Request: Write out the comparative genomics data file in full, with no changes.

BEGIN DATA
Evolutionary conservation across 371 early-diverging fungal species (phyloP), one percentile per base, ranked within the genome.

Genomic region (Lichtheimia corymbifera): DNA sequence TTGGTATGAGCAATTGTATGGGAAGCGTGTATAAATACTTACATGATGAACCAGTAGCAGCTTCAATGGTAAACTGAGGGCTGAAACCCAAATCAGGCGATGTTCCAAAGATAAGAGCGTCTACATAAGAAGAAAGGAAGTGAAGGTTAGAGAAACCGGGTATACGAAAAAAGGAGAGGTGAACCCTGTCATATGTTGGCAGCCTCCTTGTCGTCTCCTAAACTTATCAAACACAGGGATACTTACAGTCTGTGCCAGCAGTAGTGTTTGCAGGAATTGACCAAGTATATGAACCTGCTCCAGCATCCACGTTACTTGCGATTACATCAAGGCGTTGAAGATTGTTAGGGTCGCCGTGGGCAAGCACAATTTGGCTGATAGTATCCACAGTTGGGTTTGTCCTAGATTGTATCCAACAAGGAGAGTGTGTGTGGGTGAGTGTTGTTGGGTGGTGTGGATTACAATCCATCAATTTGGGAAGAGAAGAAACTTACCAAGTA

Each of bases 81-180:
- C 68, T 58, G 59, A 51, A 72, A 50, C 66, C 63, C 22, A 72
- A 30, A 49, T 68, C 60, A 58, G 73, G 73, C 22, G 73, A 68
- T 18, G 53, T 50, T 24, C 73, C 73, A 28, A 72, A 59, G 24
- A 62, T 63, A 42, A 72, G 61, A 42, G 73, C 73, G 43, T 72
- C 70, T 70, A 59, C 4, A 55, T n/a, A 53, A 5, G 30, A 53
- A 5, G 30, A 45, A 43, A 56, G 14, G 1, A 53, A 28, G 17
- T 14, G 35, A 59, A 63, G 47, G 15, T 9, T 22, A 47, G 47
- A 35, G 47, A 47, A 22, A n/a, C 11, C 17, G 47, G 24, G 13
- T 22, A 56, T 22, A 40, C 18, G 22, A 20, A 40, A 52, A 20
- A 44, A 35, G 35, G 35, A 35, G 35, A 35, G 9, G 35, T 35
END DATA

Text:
Evolutionary conservation across 371 early-diverging fungal species (phyloP), one percentile per base, ranked within the genome.

Genomic region (Lichtheimia corymbifera): DNA sequence TTGGTATGAGCAATTGTATGGGAAGCGTGTATAAATACTTACATGATGAACCAGTAGCAGCTTCAATGGTAAACTGAGGGCTGAAACCCAAATCAGGCGATGTTCCAAAGATAAGAGCGTCTACATAAGAAGAAAGGAAGTGAAGGTTAGAGAAACCGGGTATACGAAAAAAGGAGAGGTGAACCCTGTCATATGTTGGCAGCCTCCTTGTCGTCTCCTAAACTTATCAAACACAGGGATACTTACAGTCTGTGCCAGCAGTAGTGTTTGCAGGAATTGACCAAGTATATGAACCTGCTCCAGCATCCACGTTACTTGCGATTACATCAAGGCGTTGAAGATTGTTAGGGTCGCCGTGGGCAAGCACAATTTGGCTGATAGTATCCACAGTTGGGTTTGTCCTAGATTGTATCCAACAAGGAGAGTGTGTGTGGGTGAGTGTTGTTGGGTGGTGTGGATTACAATCCATCAATTTGGGAAGAGAAGAAACTTACCAAGTA

Each of bases 81-180:
- C 68, T 58, G 59, A 51, A 72, A 50, C 66, C 63, C 22, A 72
- A 30, A 49, T 68, C 60, A 58, G 73, G 73, C 22, G 73, A 68
- T 18, G 53, T 50, T 24, C 73, C 73, A 28, A 72, A 59, G 24
- A 62, T 63, A 42, A 72, G 61, A 42, G 73, C 73, G 43, T 72
- C 70, T 70, A 59, C 4, A 55, T n/a, A 53, A 5, G 30, A 53
- A 5, G 30, A 45, A 43, A 56, G 14, G 1, A 53, A 28, G 17
- T 14, G 35, A 59, A 63, G 47, G 15, T 9, T 22, A 47, G 47
- A 35, G 47, A 47, A 22, A n/a, C 11, C 17, G 47, G 24, G 13
- T 22, A 56, T 22, A 40, C 18, G 22, A 20, A 40, A 52, A 20
- A 44, A 35, G 35, G 35, A 35, G 35, A 35, G 9, G 35, T 35